Case Study – Are Invading Bullfrogs Harmful?


Students follow a story about an ecologist and a student who are studying the population size of bullfrogs in California.   These amphibians are considered an invasive species in that area and have been causing the decline of native species.  

Students learn concepts related to community interactions and learn one species can cause the decline of another species as described by the competitive exclusion principle.

Students also construct a predator-prey graph that shows the relationship between the number of bullfrogs and the number of bass fish in lakes.  Bass were introduced to help control the bullfrog population because they are known to eat juveniles and tadpoles.  

Students must make a judgement about whether it is appropriate to introduce another non-native species to control bullfrogs.

Students also compare other methods of population control, such as toxicants and trapping.  Finally, students must write a recommendation which suggests the best way to control the frogs.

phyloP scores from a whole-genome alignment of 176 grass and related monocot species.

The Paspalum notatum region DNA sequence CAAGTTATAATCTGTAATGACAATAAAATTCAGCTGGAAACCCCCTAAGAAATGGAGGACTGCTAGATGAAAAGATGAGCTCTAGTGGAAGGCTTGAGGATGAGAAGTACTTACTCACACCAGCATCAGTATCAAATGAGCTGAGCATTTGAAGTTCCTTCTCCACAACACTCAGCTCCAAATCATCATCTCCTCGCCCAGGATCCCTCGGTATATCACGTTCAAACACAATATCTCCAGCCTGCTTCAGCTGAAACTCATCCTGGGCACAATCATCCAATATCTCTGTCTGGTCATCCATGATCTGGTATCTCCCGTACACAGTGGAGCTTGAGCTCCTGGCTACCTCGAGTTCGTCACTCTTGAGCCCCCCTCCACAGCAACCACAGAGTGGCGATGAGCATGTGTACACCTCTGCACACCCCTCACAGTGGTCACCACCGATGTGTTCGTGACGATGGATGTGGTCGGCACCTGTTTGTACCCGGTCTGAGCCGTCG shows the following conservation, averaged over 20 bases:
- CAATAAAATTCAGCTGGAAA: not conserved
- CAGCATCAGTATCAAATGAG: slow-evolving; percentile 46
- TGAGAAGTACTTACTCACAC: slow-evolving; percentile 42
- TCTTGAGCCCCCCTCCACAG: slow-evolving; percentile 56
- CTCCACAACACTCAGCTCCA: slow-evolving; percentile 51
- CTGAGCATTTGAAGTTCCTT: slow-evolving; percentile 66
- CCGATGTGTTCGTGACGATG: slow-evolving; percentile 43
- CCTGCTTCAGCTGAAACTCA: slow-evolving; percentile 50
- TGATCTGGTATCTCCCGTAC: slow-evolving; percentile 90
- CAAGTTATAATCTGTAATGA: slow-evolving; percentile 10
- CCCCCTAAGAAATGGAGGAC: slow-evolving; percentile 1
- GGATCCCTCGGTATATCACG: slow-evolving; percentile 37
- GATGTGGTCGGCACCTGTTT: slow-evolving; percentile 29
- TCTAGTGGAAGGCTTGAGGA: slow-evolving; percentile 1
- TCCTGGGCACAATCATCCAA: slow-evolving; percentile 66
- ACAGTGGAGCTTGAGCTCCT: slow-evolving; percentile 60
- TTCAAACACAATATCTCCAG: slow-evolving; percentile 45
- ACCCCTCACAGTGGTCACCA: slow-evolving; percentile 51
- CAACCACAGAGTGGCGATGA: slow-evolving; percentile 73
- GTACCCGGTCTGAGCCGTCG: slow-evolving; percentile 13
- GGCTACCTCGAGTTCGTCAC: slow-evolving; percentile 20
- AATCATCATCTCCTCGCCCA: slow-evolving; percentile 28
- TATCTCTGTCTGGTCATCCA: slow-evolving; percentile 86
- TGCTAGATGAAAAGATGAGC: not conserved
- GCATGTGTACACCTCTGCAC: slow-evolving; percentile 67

Grade Level:  11-12  |  Time Required  2-3 hours

HS-LS2-1 Use mathematical and/or computational representations to support explanations of factors that affect carrying capacity of ecosystems at different scales.
HS-LS2-2 Use mathematical representations to support and revise explanations based on evidence about factors affecting biodiversity and populations in ecosystems of different scales.

HS-LS2-6 Evaluate the claims, evidence, and reasoning that the complex interactions in ecosystems maintain relatively consistent numbers and types of organisms in stable conditions, but changing conditions may result in a new ecosystem
HS-LS2-7 Design, evaluate, and refine a solution for reducing the impacts of human activities on the environment and biodiversity.*